Although Morrison is criticized for an immature class analysis in The Bluest Eye I am going to speculate here to say it may have been on purpose that she looked at race more so than class causing the problems of the Breedloves?. In this story there was a lot of intraracial prejudices, which should not have been. So maybe that is why Morrison chose to address race more so than class. (Although, class does come into play between the different groups within the African American race, which caused one group to think they are better than the other.) She probably wanted the particular race (African Americans) to examine themselves first. They should fix the problems they have internally as a race before they can address the ones that had to do with another race. For example, in The Bluest Eye there were three classes of people within the African American society. There were the poor, (which had poorer/poor) the middle class and the upper class. These three classes within the African society differentiate among each other not only by who had more wealth, but rather who came closest to looking, sounding and behaving like the dominant class, the Europeans: ?White kids; his mother did not like him to play with niggers. She had explained to him the difference between colored people and niggers. They were easily identifiable. Colored people were neat and quiet; niggers were dirty and loud. He belonged to the former group: he wore white shirts and blue trousers; his hair was cut as close to his scalp as possible to avoid any suggestion of wool, the part was etched into his hair by the barber?The line between colored and nigger was not always clear; subtle and telltale signs threatened to erode it, and the watch had to be constant.? How are the Breedloves?, who are in the poorer of the poor class suppose to ever overcome their trials and tribulations of being born African Americans (who actually look like they are suppose to) when their own people condemn them? They would have to aspire to become more like people in the middle and upper classes before they can ever get over the hurdle to be accepted by any other race. This is why I think Morrison addresses the internal prejudices that was going on more so than the influence that the dominant European classes put on the lower classes. This was best summarized by a literary critic who said, ?Clearly, Morrison?s class consciousness, however weak, is reflected in her condemnation of these families who share the class aspirations of their oppressors. All suffer from what Kwame Nkrumah called the crisis of the African personality?Africans so bereft of their own national identity that they exhibit distorted, even psychopathic, behavioral patterns. Morrison is certainly aware of these crises, for in this work as in later ones, she harshly criticizes those characters who divorce themselves from the African community. In fact, she considers this petty bourgeois sector of the African population the living dead, a buffer group between the ruling and the oppressed classes who are always portrayed as abnormal in some sense.? It is obvious to me, as it may have been to this critic, (though she feels that Morrison?s argument is weak) that Morrison wanted the African people to examine themselves first. She wanted them to overcome whatever self-condemnation or self-hatred they had before they can ever overcome being oppressed by the ruling, dominant class.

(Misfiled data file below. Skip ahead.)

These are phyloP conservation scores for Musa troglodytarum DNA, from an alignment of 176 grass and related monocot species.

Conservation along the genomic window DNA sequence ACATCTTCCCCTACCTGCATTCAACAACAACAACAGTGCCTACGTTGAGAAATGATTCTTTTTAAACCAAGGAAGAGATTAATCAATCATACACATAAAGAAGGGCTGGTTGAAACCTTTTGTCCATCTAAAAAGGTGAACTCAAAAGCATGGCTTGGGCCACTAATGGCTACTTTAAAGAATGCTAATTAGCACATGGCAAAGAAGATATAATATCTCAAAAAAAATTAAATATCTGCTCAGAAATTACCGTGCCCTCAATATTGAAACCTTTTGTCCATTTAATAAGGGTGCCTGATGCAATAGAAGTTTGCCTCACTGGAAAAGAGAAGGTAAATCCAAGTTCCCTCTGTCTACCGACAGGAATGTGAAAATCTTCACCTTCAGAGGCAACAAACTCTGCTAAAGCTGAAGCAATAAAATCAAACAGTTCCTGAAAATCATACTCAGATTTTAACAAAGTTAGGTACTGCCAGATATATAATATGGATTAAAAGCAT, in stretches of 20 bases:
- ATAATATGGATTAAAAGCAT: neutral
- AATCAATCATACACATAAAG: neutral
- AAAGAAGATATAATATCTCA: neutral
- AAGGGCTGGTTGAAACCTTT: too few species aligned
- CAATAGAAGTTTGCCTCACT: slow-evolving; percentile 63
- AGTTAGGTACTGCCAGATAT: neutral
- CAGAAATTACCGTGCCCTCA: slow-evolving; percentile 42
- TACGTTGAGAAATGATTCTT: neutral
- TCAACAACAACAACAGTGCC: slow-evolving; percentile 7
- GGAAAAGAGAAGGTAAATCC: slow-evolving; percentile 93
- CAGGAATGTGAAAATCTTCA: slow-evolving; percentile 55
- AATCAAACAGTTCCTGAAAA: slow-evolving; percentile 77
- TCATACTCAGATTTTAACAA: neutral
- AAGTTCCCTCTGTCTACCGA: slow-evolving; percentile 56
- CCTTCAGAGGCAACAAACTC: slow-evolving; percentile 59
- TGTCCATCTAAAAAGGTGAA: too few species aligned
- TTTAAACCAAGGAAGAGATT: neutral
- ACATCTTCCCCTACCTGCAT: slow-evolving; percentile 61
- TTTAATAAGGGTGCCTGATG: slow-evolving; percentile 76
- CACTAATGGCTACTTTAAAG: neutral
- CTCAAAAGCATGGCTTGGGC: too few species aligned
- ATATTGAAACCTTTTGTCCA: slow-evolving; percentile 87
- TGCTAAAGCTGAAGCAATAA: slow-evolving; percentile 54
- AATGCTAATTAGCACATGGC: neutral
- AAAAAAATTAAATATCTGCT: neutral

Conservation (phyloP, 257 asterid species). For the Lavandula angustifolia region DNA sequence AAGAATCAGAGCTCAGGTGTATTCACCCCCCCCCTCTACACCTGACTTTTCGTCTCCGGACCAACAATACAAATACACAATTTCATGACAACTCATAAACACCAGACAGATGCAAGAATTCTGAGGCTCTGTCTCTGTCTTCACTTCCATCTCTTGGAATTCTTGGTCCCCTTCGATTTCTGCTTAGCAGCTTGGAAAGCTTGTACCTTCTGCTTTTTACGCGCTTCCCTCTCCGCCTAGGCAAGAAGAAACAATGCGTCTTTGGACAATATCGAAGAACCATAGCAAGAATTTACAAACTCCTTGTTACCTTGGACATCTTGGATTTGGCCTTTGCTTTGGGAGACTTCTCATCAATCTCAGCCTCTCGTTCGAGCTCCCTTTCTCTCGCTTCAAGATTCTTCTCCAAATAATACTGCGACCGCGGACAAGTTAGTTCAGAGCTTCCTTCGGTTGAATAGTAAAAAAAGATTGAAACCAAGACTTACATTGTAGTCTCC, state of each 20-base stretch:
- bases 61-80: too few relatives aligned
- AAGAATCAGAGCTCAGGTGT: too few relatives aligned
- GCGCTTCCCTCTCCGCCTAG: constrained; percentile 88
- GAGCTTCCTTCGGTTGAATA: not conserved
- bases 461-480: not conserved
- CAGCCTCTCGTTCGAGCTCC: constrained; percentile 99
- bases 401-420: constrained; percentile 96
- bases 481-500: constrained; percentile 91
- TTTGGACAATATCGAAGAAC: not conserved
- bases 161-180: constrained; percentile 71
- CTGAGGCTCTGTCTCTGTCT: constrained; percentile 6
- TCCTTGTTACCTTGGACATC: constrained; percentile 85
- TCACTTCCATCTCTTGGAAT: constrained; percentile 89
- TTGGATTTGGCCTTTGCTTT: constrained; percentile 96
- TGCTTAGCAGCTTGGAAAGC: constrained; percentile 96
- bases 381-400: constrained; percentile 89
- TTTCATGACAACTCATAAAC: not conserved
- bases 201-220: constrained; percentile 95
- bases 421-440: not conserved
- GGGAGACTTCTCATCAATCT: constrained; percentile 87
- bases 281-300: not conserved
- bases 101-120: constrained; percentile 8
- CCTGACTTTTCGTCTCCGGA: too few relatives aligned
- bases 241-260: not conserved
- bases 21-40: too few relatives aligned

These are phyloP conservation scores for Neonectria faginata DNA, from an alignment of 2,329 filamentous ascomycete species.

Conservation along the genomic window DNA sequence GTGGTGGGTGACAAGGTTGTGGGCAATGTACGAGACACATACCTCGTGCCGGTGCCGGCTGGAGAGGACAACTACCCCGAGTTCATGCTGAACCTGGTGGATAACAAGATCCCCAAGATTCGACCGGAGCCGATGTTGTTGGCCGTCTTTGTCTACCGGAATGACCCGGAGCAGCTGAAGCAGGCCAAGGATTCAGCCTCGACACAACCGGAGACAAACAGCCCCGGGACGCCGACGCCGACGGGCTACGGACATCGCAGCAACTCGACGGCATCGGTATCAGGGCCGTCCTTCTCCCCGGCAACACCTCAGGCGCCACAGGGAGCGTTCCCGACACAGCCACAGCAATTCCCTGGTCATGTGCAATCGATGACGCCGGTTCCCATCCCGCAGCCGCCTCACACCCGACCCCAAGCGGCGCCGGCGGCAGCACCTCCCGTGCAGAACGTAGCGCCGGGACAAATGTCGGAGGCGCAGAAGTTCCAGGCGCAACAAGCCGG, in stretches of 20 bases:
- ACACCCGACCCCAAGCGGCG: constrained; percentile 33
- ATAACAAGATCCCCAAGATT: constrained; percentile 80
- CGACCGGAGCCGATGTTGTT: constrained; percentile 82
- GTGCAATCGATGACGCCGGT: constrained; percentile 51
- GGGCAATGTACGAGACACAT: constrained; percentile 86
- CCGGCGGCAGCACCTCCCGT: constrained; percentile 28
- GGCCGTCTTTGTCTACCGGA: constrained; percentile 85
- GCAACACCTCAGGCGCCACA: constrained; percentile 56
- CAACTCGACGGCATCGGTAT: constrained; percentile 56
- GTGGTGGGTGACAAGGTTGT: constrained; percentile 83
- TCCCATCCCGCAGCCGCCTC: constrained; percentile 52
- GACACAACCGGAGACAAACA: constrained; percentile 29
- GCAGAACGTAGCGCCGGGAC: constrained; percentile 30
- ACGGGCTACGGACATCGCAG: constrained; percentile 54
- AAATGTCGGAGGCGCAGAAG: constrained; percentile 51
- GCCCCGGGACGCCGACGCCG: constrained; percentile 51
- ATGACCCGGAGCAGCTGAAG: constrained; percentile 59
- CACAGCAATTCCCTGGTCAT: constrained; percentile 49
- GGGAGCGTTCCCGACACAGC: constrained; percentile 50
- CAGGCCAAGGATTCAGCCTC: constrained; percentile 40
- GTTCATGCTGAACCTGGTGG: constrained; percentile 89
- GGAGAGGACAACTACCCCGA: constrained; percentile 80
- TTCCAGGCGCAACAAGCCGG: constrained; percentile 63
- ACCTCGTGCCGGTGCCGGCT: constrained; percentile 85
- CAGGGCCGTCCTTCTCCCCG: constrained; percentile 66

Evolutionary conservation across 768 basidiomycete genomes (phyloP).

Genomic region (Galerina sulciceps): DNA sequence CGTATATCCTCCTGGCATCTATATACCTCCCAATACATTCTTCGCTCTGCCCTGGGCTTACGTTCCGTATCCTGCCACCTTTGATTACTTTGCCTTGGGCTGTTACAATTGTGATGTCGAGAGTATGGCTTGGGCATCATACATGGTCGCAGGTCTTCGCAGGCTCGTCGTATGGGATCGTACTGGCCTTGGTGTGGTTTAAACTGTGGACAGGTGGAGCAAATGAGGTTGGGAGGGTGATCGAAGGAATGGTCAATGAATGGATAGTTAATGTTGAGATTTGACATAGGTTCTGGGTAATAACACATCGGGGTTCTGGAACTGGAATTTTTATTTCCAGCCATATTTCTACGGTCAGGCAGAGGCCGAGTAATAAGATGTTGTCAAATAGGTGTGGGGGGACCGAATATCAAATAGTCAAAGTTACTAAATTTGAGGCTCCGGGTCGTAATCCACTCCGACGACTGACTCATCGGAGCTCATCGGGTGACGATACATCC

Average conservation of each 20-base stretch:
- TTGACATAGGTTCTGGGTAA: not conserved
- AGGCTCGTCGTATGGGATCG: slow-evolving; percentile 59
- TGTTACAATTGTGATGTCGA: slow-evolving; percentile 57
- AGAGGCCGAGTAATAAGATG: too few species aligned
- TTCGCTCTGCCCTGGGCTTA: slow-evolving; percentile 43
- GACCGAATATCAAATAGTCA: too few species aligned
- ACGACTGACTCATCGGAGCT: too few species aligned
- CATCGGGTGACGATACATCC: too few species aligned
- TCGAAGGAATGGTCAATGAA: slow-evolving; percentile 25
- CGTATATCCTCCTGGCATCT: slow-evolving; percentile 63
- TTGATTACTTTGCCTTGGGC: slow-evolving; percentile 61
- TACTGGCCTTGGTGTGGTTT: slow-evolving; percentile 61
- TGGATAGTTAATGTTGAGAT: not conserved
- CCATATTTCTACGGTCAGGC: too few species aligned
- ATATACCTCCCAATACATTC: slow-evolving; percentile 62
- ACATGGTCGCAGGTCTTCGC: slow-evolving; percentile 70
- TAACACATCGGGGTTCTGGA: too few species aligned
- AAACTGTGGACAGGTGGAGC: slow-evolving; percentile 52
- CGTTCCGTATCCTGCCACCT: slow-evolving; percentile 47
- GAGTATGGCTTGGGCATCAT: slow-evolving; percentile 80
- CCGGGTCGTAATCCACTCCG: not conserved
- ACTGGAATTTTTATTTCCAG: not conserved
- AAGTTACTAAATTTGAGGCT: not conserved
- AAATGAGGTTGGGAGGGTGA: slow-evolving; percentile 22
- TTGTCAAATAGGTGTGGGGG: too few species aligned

I have shown how self-hatred can lead to self destruction because if an individual or a race cannot love themselves and accept themselves for what they are they cannot overcome any stereotype or stigmatism that is put on them by any other race or class. Morrison may have written this novel in hopes that the African Americans would read it and do a self-reflection and realization. She wanted to them to take a long and hard look at what they were and for them to change and become better individuals thus improve their race: ?From the outset, Morrison is interested in having the characters achieve a more authentic existence than those who submit to conventional standards, one that emerges from their personal efforts to realize their responsibility to become fulfilled individuals.?

She wanted them to see themselves through their own eyes, not the eyes of another race. If they can only accept who they were, they would become happier and more prosperous as individuals and lead to improvement of the entire race. The goal is for them realize their own beauty and self worth before it leads to destruction.


Mbalia, Doreatha Drummond, Toni Morrison?s Developing Class Consciousness, (Associated University Presses, Inc. 1991) P. 31.

Samuels, Wilfred D. and Hudson-Weems, Clenora, Toni Morrison, (Twayne Publishers, Boston) P. 10.